''In my opinion, the surgery performed on Mary (Stacey) Mullen was a necessary procedure and would not require any special consent form for experimental surgery,'' said Dr. Robert R. Franklin, a clinical professor in the department of obstetrics and gynecology at Houston's Baylor College of Medicine.
The Nezhat lawyers also argue that Mullen's rectal surgery did not cause her bowel problems. ''She reported constipation before the procedure,'' said Walbert.
THE FIRST WARNING, 1993
In the early 1990s, Stanford Medical School's department of obstetrics and gynecology was in trouble. Despite the school's lofty reputation, the department was not fully accredited.
The Chicago-based Accreditation Council for Graduate Medical Education demanded more ''surgical volume'' before it would upgrade the program's ''provisional'' status.
Yet when Dr. Nick Spirtos heard that Stanford was recruiting the Nezhats, he could not believe it.
Spirtos is a Palo Alto gynecological oncologist with an august reputation of his own. Like the Nezhats, he is a clinical professor, which means he serves on the school's voluntary teaching faculty with surgical privileges at the medical center. He also holds the elected post of deputy chief of the obstetrics and gynecology department.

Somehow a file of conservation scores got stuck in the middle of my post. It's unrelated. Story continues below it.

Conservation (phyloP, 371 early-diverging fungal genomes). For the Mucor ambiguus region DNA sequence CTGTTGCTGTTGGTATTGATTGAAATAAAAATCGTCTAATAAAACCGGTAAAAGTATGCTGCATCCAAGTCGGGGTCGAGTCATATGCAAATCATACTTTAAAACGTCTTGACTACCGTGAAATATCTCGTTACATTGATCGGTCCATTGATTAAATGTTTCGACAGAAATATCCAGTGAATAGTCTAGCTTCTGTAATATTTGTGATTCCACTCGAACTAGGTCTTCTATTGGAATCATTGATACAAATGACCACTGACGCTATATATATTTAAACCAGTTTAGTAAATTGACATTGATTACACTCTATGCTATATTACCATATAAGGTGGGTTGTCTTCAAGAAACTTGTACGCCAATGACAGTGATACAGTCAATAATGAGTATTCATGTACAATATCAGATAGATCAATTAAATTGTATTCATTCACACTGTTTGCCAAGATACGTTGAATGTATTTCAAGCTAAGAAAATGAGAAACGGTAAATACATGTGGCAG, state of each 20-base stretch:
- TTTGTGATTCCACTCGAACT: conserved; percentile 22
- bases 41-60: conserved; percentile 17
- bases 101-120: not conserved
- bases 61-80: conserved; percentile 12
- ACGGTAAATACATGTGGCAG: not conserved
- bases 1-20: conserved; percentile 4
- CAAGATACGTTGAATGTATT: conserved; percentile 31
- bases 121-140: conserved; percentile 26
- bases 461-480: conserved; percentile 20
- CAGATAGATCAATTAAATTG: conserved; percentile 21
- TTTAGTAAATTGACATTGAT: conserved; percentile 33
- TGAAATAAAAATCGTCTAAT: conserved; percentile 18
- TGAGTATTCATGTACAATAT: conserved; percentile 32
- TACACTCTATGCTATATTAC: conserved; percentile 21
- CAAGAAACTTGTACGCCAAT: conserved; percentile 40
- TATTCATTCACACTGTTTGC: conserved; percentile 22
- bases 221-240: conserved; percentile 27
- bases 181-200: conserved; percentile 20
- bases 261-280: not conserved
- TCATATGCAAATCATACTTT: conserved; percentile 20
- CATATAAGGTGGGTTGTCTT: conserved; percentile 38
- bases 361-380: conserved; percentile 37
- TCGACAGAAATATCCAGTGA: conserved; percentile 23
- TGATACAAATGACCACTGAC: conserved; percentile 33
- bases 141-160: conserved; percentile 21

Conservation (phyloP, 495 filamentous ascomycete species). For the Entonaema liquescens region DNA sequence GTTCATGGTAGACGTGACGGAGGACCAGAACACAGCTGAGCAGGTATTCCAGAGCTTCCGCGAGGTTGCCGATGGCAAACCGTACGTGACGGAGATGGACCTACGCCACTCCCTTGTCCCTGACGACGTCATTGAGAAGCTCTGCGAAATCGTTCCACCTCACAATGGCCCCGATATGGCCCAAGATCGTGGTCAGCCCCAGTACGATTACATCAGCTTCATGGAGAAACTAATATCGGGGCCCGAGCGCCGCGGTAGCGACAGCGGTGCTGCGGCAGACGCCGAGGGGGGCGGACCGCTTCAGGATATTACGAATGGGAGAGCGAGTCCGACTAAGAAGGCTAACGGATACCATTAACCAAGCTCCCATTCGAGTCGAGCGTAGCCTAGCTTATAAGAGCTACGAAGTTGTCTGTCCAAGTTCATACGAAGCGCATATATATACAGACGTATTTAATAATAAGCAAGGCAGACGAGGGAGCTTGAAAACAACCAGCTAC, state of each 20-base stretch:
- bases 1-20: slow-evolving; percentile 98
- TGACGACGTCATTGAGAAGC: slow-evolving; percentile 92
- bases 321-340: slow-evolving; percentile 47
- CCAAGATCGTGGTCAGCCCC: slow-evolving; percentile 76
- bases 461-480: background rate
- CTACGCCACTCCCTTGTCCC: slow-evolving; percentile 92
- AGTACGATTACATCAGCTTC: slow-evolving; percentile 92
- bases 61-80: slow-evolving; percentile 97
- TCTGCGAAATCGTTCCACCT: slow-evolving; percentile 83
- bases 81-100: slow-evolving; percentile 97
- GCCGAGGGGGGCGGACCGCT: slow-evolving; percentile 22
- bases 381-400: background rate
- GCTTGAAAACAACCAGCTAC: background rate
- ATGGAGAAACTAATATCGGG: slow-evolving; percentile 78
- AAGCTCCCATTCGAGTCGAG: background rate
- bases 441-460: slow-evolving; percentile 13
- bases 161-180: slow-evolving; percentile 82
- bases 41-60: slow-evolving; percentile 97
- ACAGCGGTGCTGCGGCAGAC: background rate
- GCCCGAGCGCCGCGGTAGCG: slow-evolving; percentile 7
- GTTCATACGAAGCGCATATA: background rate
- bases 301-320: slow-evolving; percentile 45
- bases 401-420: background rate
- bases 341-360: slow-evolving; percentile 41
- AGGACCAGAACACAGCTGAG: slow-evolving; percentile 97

During the past nine years, he has become a leading critic of the Nezhats and their Stanford defenders.
''I think everything they've written is fraudulent,'' said Spirtos, whose office is just one floor below the Nezhats' in an upscale medical office building near Stanford. ''I don't think they should be allowed to practice medicine.''
Spirtos had traveled with colleagues to a gynecology convention in Florida to see the 1991 presentation by Camran and Farr Nezhat sponsored by Ethicon. The program included videos of two new Nezhat operations, one of them showing the rectal procedure that would be performed two months later on Mullen.
''We couldn't believe what we saw,'' Spirtos said, noting that there was no evidence of endometriosis. ''The surgeries didn't make any sense.''
But before they could quiz the Nezhats about their presentation, Spirtos recalled, the Nezhats left the podium, refusing to answer questions.
Two years later, after studying their journal articles, he warned university administrators not to bring them to Stanford. Spirtos argued that the Nezhats' published data were simply too good to be true.
But Spirtos said his advice was ignored.
''It was a perfect marriage,'' he said. ''The Nezhats had all the dough in the world but no title. And Stanford needed desperately to have surgical volume to legitimize their (obstetrics and gynecology) department.''